SSAS provides us with OLAP and Data Mining (DM) capabilities. The easiest way to understand OLAP is to understand the needs of BI. People want to view their data at aggregated levels and then on occasion drilldown into the leaf-levels. When you have a small set of data you can aggregate data on the fly easily enough using TSQL. However, when you need to aggregate massive volumes of data, at run-time, TSQL is not the best solution. So what are OLAP Cubes? They are large-yet-sparse collections of data pre-aggregations potentially including indexes and leaf-level data. MDX is the query language we use to both enhance and query OLAP cubes with.
While OLAP is valuable the end user must manually look at a report, dashboard, or sometimes even the OLAP cube directly for identifying hidden trends and patterns. With DM, we pre-define a particular trend or pattern we are interested in seeing and then apply various models on top of the structure to compare results using different algorithms. The key point to take away here is that DM does the detective work for you, auto-pilot mode if you will.
SQL Server Reporting Services (SSRS)
SSRS provides us with an excellent reporting platform. Notice the word I use ‘report’, as I mentioned in my post “Selecting the Right Microsoft Reporting & Data Visualization Tool”, SSRS is primarily for developing reports. However, SSRS can also be used for creating effective dashboards and scorecard solutions. This is the one component that is always the easiest to explain from a 10000 foot perspective, people understand reports generally speaking. In fact, many times when speaking with prospective customers they genuinely believe they have business intelligence already when they actually have traditional operational reports.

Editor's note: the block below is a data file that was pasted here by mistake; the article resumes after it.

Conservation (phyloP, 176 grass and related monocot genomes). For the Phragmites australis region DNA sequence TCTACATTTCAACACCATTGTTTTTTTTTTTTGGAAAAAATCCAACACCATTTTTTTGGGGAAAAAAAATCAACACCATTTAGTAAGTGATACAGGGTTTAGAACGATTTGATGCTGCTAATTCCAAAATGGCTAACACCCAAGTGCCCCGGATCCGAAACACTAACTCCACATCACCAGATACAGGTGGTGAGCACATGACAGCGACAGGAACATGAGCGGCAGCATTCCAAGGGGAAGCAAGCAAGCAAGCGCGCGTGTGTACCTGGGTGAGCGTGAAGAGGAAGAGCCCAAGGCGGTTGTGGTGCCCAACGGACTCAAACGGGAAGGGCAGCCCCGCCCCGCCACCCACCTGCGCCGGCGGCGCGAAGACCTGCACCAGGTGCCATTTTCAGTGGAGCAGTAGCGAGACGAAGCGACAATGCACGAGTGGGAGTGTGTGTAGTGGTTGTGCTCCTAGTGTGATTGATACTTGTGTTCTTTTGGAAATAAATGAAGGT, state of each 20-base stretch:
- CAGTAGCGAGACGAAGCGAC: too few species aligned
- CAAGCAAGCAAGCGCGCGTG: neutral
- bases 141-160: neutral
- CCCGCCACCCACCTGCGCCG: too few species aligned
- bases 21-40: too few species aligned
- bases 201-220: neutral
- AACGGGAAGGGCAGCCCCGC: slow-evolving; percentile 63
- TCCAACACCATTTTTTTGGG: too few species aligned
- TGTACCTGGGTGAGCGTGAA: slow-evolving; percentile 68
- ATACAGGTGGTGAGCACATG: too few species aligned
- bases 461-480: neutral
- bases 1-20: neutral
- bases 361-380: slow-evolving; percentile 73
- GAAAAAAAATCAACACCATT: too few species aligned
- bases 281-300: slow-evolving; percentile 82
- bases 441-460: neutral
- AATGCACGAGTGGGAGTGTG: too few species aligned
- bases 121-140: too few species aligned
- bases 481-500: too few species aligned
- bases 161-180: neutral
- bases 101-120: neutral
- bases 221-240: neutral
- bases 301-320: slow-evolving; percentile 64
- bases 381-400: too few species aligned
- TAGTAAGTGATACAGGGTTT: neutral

Kimball, Inmon, What Are You Talking About!?
You’ve probably heard these two names mentioned quite a bit. These are in fact real people’s last names which are Ralph Kimball and Bill Inmon. These two gentlemen collectively represent an unbelievable amount of data warehousing knowledge (some say they are the fathers), each with his own idea about how someone or a team should go about implementing enterprise business intelligence solutions. BI professionals get into heated debates about which methodology is best including hybrid mash ups of both.
I’ll confess right now, I am a Kimball practitioner, I own and have read every one of his books. Some hard copies being so worn that I’ve since replaced them with iPad Kindle versions. I’ll do my best not to sway you in either direction but I will add why I personally choose Kimball momentarily. So, what are the major differences between the two methodologies? There are many differences but I will cite the biggest two:
1. Kimball’s Bus Matrix Methodology is a ‘Bottom Up’ Approach where as Inmon’s Corporate Information Factory (CIF) Methodology is a ‘Top Down’ Approach. Meaning, with Kimball you build incremental/conformed data marts to form an EDW. With Inmon you build the entire EDW right off the bat.
2. Kimball’s Bus Matrix Methodology recommends a denormalized data warehouse design where as Inmon’s CIF Methodology recommends a 3NF design.
Note Many more details on the deltas between the two methodologies can be found at http://www.nagesh.com/publications/technology/173-inmon-vs-kimball-an-analysis.html
There are many reasons why I choose Kimball over Inmon but without a doubt the number one reason is because I can deliver ROI faster to our valued customers. If I had to tell every prospective customer that it would be an entire year (for example) before they could realize value I probably would not have too many customers. For those of you who are Inmon practitioners I absolutely welcome your comments but let’s do keep it nice please.
That’s a rap. You should now have a pretty good understanding of how the SQL Server components are employeed for business intelligence needs. You also now understand what the ‘BI geeks’ mean when they are spouting about Kimball or Inmon philosophies. I hope you found this post helpful and encourage you to check back for additional detailed posts on DW/BI for the DBA + Dev.